What is the 100 day project?

The 100 day project is a creative challenge that anyone and everyone can join. There are no rules or expectations other than to create for 100 days and if you miss a day or even more, that’s ok. Choose a project that suits you and getting creating!

The challenge is recently overseen by Lindsay Jean Thompson who sends encouraging emails along the way. Instagram is a popular platform for participants to share their creations and it’s a supportive community of makers and artists at every level of experience.

Why should I do the 100 day challenge?

The only way to make better art is to keep making more art. This is a way to commit to making a lot of art, surrounded by people who are creating and cheering others along the way. The project is inspiring and while not everyone makes it to a hundred days or makes or shares art everyday, there is no judgement. There is only the joy of finding and watching others make art and making new connections.

What challenge did I set for myself?

The project seemed like a good opportunity to experiment with composition and mark making. I had been playing with tiny acrylic paintings on paper so that became the jumping off point.

I set out to create 100 tiny abstracts on 2″ squares of watercolour paper using mostly acrylic ink and Neocolor II crayons. I decided to share a piece every day in my Instagram stories and save them in a highlight for later.

Small piles of tiny abstract art on paper next to a 100 day project checklist and a tiny abstract in a white frame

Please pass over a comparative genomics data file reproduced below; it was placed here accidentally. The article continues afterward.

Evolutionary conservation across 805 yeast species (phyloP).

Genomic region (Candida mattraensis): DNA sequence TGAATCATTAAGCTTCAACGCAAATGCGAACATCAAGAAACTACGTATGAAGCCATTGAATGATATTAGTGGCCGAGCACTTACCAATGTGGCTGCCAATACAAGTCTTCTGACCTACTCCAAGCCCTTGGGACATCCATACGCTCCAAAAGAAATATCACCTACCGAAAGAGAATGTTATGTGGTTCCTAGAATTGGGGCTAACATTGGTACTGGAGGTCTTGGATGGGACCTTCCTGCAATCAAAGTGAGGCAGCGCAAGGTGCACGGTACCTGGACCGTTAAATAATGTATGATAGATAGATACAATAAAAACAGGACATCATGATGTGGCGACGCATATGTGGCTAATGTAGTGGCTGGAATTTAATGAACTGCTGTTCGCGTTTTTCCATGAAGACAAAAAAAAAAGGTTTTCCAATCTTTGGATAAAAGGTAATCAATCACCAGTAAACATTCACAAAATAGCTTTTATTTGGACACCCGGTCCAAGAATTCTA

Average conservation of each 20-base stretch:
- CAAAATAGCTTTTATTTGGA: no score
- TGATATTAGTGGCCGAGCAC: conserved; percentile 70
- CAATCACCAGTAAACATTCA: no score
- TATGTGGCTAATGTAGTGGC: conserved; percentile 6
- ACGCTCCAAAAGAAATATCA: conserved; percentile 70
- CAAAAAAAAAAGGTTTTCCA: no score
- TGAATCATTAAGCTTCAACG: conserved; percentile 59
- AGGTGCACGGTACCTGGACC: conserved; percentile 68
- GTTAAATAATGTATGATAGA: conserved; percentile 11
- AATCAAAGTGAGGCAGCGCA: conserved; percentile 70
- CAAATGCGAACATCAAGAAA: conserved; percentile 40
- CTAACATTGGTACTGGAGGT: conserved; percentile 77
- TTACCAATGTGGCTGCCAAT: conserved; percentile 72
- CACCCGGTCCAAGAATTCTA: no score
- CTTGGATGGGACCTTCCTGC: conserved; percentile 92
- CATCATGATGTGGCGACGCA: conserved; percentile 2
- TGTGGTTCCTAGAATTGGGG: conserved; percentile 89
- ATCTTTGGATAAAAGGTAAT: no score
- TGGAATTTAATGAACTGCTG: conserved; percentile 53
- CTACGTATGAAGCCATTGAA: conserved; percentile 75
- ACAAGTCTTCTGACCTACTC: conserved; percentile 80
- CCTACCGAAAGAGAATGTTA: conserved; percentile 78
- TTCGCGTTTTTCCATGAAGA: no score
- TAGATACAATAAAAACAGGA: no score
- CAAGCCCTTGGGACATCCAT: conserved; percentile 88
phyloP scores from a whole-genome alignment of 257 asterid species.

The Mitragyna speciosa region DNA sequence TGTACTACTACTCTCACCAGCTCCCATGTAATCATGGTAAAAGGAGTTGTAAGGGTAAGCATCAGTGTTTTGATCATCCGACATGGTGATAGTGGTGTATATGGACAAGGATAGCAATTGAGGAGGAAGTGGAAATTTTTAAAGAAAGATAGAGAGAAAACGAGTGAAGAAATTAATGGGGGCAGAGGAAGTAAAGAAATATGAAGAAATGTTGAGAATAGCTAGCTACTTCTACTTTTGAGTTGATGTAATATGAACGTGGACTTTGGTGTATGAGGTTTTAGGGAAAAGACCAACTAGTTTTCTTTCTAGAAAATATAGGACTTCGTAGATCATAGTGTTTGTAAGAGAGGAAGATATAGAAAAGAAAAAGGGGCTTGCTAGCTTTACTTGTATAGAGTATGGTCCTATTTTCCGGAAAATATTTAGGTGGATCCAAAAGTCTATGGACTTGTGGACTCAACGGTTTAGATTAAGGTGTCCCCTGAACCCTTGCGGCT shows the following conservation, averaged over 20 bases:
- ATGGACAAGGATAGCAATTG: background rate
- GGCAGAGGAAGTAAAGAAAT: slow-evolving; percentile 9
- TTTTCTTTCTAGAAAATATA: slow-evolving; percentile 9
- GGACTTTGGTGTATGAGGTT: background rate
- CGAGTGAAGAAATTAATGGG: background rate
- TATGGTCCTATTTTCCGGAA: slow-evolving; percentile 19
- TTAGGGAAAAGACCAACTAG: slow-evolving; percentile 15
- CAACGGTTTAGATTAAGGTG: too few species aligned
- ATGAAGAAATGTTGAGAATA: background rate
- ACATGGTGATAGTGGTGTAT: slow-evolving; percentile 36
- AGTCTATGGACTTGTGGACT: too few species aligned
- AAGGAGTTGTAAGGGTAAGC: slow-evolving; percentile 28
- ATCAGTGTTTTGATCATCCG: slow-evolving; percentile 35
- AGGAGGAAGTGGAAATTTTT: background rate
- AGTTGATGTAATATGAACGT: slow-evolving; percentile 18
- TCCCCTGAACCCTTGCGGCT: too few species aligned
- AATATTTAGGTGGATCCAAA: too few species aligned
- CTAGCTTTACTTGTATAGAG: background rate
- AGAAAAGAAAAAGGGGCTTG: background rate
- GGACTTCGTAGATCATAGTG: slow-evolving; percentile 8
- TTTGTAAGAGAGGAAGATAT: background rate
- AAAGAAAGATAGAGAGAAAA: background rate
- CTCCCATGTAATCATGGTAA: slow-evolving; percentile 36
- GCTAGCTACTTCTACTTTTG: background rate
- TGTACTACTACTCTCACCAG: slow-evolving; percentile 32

Failing at the 100 day project

I have tried this challenge a few times before and failed to make it to the end. Maybe it was just bad timing but setting a goal that is manageable and realistic but also challenging enough is tricky. It can also be hard to fit making art into a busy day and it’s easy to let the project go.

In the past I had just given myself too big a task to do every day or I got bored quickly. This time I just got the balance of ease and challenge just right. Now that I’ve finally completed a project, I’ve thought through what helped me to make it work this time.

How to succeed at the 100 day project

I found it helpful to check in with these questions before choosing a project:

  • What materials do you like to use?
  • How much time will you have to create something?
  • Will you need a project that you can pack up and travel with? Or take to work?
  • Do you have the materials you will need?
  • What obstacles could you meet along the way and how will you deal with those?
  • Will you need time off each week or to take a break for holidays or events?

Get clear on what’s possible before you set any goals. Choose a fun challenge that gives you a nudge to do something more but is sustainable. This is supposed to be fun not stressful.

Most of all choose something that already feels good. Deciding to paint 100 watercolour landscapes when I’ve never tried before might be a fun challenge but could quickly lead to a block if I end up hating watercolour.

Lastly, know that whatever you decide is entirely flexible. You can change your direction, your theme, your supplies, your whole idea if you want to. The aim is to keep creating, that’s it.

A tiny abstract art on paper with the word now visible on the art

Choosing a 100 day project

I painted 100 tiny abstracts on 2″ watercolour paper squares. You can see all the pieces in this story highlight on my Instagram.

I gave myself few limitations except the size but had a familiar set of materials that I could choose from including acrylic ink, Neocolor II crayons, graphite pencil, a Micron pen, a white gel pen, black drawing ink and some letter and number stamps and transfers. I popped them in small tray with some pre-cut 2″ square watercolour papers.

I was allowed to use any combination of these as I liked. Working in sets of three to help me keep track of the number I was on and it meant I had already chosen my colour supplies for three days. It’s surprising how long I could take just choosing colours! I found it helpful to use a little chart with 100 days marked on it too.

A tray of art supplies for the 100 day project

Getting into the habit